Report: Apple Mulls All-You-Can-Eat iTunes Pricing Model

How many songs do you have in your iTunes library? Six hundred? Six thousand?

If Apple has its way, you could soon download any of the 6 million songs sold by its iTunes store for a one-time, "all-you-can-eat" upfront price.

The Financial Times reported on its front page Wednesday that Apple was in talks with the "Big Four" global music companies — EMI, Sony BMG, Universal Music and Warner Music Group — to radically change the pricing structure of iTunes.

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Apple representatives were not immediately available for comment.

Two options were said by the Financial Times to be on the table. One would be a subscription model akin to those offered by Rhapsody or eMusic, in which access to the full iTunes music library would be given for a monthly fee.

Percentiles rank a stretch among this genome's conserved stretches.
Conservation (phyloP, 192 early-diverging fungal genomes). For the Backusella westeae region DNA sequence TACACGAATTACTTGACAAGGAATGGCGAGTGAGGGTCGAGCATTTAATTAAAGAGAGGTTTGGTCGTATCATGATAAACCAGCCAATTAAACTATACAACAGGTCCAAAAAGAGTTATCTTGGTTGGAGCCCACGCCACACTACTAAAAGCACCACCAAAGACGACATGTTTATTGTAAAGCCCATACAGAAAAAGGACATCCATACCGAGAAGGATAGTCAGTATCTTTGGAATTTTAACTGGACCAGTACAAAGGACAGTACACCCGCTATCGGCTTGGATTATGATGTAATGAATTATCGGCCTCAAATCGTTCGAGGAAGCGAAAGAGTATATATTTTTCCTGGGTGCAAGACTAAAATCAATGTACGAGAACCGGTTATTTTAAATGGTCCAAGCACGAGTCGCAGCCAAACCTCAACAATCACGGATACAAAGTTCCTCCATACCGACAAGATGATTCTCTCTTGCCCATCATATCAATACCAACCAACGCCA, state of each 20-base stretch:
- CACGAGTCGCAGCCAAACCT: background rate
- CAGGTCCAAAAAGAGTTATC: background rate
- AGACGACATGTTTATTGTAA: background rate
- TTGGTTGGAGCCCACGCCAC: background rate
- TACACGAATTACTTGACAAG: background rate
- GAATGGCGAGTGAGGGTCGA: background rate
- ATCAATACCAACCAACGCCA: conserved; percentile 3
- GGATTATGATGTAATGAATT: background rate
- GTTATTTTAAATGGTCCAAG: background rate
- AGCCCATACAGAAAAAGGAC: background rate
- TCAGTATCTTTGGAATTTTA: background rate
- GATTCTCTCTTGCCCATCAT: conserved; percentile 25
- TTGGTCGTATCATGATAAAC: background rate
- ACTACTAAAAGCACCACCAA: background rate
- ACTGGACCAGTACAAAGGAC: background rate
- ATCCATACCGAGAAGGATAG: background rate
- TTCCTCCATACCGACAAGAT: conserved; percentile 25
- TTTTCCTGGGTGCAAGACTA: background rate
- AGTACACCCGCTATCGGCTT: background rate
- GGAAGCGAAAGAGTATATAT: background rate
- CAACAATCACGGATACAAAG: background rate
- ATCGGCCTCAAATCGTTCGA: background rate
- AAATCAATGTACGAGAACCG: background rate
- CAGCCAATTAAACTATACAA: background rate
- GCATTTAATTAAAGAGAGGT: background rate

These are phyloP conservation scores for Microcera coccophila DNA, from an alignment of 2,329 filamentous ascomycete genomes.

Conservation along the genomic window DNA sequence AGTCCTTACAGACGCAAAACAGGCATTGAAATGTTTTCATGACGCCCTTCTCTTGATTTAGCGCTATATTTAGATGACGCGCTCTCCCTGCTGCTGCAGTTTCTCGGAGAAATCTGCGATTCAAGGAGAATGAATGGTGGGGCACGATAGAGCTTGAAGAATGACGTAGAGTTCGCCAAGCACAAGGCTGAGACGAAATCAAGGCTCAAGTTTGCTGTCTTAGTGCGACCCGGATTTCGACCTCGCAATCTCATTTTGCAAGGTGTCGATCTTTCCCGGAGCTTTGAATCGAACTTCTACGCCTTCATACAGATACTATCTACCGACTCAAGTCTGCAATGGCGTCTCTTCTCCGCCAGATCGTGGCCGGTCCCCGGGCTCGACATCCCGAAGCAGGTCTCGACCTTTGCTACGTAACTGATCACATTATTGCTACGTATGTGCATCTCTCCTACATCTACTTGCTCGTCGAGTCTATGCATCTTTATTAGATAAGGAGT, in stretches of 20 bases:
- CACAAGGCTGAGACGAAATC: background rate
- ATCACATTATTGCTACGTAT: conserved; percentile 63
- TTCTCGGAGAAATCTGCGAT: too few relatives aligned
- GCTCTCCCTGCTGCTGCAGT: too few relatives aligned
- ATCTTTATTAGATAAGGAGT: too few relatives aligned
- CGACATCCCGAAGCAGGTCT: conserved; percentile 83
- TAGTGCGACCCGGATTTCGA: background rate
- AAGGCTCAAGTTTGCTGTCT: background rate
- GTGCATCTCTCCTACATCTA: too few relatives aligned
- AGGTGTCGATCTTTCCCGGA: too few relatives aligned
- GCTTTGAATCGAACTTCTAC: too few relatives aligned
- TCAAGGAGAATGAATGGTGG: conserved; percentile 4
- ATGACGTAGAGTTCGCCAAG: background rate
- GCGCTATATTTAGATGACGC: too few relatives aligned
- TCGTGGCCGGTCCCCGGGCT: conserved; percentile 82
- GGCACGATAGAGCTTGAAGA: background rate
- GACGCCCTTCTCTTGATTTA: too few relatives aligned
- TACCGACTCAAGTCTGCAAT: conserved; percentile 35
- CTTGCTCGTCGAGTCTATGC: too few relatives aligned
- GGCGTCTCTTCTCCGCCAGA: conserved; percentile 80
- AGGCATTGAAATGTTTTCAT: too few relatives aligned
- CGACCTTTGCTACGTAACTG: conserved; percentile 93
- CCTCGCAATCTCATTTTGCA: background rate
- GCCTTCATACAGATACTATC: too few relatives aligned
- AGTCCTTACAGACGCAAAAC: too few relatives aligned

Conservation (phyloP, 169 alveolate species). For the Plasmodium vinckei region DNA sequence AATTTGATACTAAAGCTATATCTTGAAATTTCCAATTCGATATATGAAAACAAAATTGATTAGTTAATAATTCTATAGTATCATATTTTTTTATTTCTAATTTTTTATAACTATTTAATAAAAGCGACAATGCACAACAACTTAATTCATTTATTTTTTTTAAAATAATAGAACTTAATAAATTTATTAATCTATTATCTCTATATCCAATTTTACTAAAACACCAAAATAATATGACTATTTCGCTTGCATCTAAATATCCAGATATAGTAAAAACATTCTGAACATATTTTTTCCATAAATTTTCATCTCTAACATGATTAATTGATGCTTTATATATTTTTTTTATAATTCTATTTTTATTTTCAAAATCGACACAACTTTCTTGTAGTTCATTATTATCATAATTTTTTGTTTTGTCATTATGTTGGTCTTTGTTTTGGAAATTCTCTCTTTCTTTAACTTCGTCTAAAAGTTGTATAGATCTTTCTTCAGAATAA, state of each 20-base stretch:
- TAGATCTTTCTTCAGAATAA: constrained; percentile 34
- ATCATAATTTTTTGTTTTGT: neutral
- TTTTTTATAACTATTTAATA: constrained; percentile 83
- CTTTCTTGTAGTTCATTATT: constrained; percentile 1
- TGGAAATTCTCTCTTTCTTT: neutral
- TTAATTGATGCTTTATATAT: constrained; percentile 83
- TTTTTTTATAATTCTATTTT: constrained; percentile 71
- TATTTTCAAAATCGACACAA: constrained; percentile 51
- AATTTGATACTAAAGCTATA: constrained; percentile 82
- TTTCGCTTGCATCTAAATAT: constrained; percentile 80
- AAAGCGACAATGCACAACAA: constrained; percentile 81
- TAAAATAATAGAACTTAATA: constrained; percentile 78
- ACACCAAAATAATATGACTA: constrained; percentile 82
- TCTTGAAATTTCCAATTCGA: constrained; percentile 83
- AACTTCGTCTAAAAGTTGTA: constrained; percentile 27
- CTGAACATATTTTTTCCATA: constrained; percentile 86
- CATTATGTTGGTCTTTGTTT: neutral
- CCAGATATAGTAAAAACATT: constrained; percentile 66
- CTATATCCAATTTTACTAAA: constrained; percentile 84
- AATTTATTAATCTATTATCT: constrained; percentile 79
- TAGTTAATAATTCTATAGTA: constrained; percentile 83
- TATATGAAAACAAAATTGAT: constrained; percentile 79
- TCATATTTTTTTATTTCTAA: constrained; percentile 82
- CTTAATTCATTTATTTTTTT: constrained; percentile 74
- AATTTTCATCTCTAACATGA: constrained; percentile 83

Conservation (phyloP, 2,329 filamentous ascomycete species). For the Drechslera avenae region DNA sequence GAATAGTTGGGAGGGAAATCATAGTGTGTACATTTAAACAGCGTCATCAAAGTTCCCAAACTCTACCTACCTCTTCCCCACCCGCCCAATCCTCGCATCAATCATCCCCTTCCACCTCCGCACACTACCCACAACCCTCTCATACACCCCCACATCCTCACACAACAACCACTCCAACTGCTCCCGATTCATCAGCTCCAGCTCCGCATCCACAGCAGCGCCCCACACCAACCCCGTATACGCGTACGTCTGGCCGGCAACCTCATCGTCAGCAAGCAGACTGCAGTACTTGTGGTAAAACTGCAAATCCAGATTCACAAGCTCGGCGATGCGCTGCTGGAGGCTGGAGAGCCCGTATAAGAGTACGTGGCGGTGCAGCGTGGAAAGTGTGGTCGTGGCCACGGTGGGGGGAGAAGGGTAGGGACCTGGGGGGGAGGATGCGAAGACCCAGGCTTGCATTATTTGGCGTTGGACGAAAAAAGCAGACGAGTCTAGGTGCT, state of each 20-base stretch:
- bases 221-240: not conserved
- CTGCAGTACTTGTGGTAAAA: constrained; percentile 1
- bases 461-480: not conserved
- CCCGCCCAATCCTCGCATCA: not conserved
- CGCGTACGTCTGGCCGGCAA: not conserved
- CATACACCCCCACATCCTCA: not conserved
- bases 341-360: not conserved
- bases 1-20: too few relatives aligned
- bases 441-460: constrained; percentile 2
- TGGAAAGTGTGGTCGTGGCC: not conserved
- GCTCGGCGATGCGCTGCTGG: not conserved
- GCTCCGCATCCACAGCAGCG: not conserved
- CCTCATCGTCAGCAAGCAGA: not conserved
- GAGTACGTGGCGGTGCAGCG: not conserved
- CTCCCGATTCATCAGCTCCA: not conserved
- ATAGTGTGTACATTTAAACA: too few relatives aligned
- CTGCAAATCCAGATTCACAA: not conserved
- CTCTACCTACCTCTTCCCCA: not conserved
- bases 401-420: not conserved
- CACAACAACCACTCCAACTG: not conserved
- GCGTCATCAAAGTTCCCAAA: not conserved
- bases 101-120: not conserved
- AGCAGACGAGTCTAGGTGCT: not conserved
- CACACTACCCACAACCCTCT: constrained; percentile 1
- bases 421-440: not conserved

Songs would be downloaded, not streamed as Rhapsody's are, but also would probably not be playable once the subscription expires. By contrast, eMusic's MP3-format songs play forever.

The other possibility is much different. For a fixed upfront fee, purchasers of iPods or iPhones could download every song on iTunes for the lifetime of the device.

The latter option seems to be partly based on Nokia's upcoming "Comes With Music" feature, which will offer cell-phone-handset buyers the option buying one year's unlimited access to a library of songs. So far only Universal Music has signed up as a content provider.

Nokia will let users keep downloaded songs after the year is up, but probably won't let them be burned to CD. It may let users back them up to a PC.

Apple's all-you-can-eat program would likely use PCs as conduits to iPods, unless it's limited to Wi-Fi-capable iPhones and iPod Touches. There's no word on whether songs would play after the designated device dies.

The built-in catch for both Nokia's and Apple's schemes might be the limited capacity of each cell phone, iPod or iPhone. Both companies could restrict the number of downloads to only what an individual device will hold.

• Click here for the Financial Times story, and here for a Register analysis that tries to explain it.